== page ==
USPTO Green Tech Pilot Program Begins Final Descent

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In a good news / bad news press release, the U.S. Patent and Trademark Office announced last week that its Green Technology Pilot Program would be extended for three months but “will soon draw to a close.”

Previously set to expire on December 31, 2011, the program is being extended through March 30, 2012 or until 3,500 applications are accepted onto the fast track (read more in this post at Sustainable Marks).

As of December 5, 2011, the most recent report summary date, 2,913 petitions for the program have been granted, and 373 are awaiting decision.

To be eligible for the fast track program, the application must satisfy the following criteria:

the application is any non-reissue, non-provisional utility application for which a first office action has not been issued;

the application has three or fewer independent claims, 20 or fewer total claims and no multiple dependent claims (the applicant can file a preliminary amendment to bring the application in compliance with this requirement);

the application claims a single invention directed to environmental quality, conserving energy, developing renewable energy resources or reducing greenhouse gas emissions; and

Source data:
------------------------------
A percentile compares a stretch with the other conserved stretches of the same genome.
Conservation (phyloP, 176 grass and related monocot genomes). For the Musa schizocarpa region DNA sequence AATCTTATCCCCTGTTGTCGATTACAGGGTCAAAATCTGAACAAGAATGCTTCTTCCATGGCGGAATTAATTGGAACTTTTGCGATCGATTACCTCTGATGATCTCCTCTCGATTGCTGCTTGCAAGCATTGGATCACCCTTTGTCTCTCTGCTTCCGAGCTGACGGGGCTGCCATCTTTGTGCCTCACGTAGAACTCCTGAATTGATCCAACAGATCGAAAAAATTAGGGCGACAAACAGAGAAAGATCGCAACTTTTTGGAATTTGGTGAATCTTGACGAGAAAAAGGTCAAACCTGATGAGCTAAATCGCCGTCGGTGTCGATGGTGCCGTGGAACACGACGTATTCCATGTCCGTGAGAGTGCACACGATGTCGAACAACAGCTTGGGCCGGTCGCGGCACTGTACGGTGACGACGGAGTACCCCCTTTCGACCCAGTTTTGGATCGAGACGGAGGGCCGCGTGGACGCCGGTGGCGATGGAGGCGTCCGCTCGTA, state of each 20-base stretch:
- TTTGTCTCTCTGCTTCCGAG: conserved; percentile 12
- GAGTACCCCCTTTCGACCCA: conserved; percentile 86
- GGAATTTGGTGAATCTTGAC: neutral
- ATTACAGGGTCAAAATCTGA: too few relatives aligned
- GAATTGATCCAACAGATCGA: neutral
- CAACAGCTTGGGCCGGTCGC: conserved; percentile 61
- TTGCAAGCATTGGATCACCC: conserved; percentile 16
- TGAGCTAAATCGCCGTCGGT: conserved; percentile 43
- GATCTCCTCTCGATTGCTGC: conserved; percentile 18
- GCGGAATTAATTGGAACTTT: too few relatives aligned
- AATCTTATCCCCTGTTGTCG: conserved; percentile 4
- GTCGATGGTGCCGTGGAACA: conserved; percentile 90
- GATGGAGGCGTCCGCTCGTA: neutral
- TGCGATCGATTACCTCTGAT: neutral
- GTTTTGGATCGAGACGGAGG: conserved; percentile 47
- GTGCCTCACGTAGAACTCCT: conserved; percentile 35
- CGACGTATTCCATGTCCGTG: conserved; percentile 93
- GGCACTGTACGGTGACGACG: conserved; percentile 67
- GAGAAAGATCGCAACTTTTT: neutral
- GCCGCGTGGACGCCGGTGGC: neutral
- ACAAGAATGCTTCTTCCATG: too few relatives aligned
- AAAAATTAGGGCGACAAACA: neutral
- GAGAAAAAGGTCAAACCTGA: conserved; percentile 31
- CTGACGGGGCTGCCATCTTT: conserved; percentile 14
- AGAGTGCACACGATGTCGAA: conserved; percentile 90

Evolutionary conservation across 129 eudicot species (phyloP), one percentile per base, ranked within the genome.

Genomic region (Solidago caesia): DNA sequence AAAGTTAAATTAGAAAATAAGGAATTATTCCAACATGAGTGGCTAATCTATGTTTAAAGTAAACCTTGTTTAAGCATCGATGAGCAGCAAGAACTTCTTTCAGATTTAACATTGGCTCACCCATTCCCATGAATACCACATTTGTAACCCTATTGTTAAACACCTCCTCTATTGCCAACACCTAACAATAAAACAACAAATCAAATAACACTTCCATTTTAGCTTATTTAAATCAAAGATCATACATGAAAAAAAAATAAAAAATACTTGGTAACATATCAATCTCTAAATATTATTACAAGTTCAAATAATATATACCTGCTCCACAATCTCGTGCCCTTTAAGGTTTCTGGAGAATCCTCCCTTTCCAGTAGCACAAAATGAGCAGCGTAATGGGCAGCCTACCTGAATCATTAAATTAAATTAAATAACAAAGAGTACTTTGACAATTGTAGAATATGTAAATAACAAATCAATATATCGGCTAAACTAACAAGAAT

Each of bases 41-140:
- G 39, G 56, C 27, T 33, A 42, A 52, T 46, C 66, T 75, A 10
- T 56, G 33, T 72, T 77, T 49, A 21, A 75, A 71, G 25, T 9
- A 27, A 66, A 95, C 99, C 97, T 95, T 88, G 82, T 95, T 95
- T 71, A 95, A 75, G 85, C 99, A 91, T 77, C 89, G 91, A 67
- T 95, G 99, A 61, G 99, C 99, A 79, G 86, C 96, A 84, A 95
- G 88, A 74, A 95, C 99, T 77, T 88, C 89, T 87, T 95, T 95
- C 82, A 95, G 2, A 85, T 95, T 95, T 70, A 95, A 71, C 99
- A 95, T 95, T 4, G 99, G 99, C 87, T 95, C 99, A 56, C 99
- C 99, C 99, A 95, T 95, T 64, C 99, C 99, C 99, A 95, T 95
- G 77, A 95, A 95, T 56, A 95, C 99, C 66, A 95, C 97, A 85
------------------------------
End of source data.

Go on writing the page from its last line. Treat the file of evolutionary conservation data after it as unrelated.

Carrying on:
the applicant must request early publication of the application.

Eric Lane is a patent attorney at Luce, Forward, Hamilton & Scripps in San Diego and the author of Green Patent Blog. Mr. Lane can be reached at elane@luce.com.

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Walter’s contributions to CleanTechies over the past 4 years have been instrumental in growing the publications social media channels via his ongoing editorial and data driven strategies. He is the founder and managing director of Sunflower Tax, a renewable energy tax and finance consultancy based in San Diego, California. Active in the San Diego clean technology community, participating in events sponsored by CleanTech San Diego, EcoTopics, and Cleantech Open San Diego, Walter has also been a presenter at numerous California Center for Sustainability (CCSE) programs. He currently serves as an adjunct professor at the University of San Diego School of Law where he teaches a course on energy taxation and policy.

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